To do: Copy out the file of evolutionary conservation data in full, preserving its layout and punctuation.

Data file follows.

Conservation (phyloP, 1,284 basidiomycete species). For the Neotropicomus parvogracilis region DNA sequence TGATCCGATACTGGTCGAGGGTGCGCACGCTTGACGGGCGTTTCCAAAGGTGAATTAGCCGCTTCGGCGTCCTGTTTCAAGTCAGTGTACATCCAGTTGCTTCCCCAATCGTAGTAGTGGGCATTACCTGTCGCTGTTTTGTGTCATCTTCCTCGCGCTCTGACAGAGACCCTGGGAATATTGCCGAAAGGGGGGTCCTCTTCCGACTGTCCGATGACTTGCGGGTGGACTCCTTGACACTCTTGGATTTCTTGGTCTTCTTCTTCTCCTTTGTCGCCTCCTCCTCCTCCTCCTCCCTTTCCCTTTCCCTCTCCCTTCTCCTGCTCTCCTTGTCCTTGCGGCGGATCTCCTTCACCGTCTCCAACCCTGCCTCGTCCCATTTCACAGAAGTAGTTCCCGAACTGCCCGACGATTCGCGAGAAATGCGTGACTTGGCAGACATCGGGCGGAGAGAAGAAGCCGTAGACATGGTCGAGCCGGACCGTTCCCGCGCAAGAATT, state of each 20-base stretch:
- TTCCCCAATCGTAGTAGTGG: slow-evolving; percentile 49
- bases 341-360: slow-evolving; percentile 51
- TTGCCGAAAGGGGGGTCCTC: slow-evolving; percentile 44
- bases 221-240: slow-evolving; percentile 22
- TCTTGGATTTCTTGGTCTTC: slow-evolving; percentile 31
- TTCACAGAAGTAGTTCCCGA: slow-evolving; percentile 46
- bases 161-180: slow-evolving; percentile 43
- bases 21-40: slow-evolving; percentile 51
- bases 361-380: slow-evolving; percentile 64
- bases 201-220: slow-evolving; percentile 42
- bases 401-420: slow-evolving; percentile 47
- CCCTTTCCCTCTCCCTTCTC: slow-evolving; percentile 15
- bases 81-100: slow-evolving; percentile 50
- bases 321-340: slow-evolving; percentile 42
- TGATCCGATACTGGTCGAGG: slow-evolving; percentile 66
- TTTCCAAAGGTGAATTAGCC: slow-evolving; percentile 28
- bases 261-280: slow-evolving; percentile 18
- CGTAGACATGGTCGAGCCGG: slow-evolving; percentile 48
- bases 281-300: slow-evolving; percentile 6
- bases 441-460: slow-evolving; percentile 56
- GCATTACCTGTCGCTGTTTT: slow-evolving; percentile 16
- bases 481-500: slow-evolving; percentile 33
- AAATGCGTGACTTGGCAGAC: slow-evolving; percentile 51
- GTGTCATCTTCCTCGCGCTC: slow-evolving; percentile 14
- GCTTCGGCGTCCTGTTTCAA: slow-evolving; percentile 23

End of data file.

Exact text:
Conservation (phyloP, 1,284 basidiomycete species). For the Neotropicomus parvogracilis region DNA sequence TGATCCGATACTGGTCGAGGGTGCGCACGCTTGACGGGCGTTTCCAAAGGTGAATTAGCCGCTTCGGCGTCCTGTTTCAAGTCAGTGTACATCCAGTTGCTTCCCCAATCGTAGTAGTGGGCATTACCTGTCGCTGTTTTGTGTCATCTTCCTCGCGCTCTGACAGAGACCCTGGGAATATTGCCGAAAGGGGGGTCCTCTTCCGACTGTCCGATGACTTGCGGGTGGACTCCTTGACACTCTTGGATTTCTTGGTCTTCTTCTTCTCCTTTGTCGCCTCCTCCTCCTCCTCCTCCCTTTCCCTTTCCCTCTCCCTTCTCCTGCTCTCCTTGTCCTTGCGGCGGATCTCCTTCACCGTCTCCAACCCTGCCTCGTCCCATTTCACAGAAGTAGTTCCCGAACTGCCCGACGATTCGCGAGAAATGCGTGACTTGGCAGACATCGGGCGGAGAGAAGAAGCCGTAGACATGGTCGAGCCGGACCGTTCCCGCGCAAGAATT, state of each 20-base stretch:
- TTCCCCAATCGTAGTAGTGG: slow-evolving; percentile 49
- bases 341-360: slow-evolving; percentile 51
- TTGCCGAAAGGGGGGTCCTC: slow-evolving; percentile 44
- bases 221-240: slow-evolving; percentile 22
- TCTTGGATTTCTTGGTCTTC: slow-evolving; percentile 31
- TTCACAGAAGTAGTTCCCGA: slow-evolving; percentile 46
- bases 161-180: slow-evolving; percentile 43
- bases 21-40: slow-evolving; percentile 51
- bases 361-380: slow-evolving; percentile 64
- bases 201-220: slow-evolving; percentile 42
- bases 401-420: slow-evolving; percentile 47
- CCCTTTCCCTCTCCCTTCTC: slow-evolving; percentile 15
- bases 81-100: slow-evolving; percentile 50
- bases 321-340: slow-evolving; percentile 42
- TGATCCGATACTGGTCGAGG: slow-evolving; percentile 66
- TTTCCAAAGGTGAATTAGCC: slow-evolving; percentile 28
- bases 261-280: slow-evolving; percentile 18
- CGTAGACATGGTCGAGCCGG: slow-evolving; percentile 48
- bases 281-300: slow-evolving; percentile 6
- bases 441-460: slow-evolving; percentile 56
- GCATTACCTGTCGCTGTTTT: slow-evolving; percentile 16
- bases 481-500: slow-evolving; percentile 33
- AAATGCGTGACTTGGCAGAC: slow-evolving; percentile 51
- GTGTCATCTTCCTCGCGCTC: slow-evolving; percentile 14
- GCTTCGGCGTCCTGTTTCAA: slow-evolving; percentile 23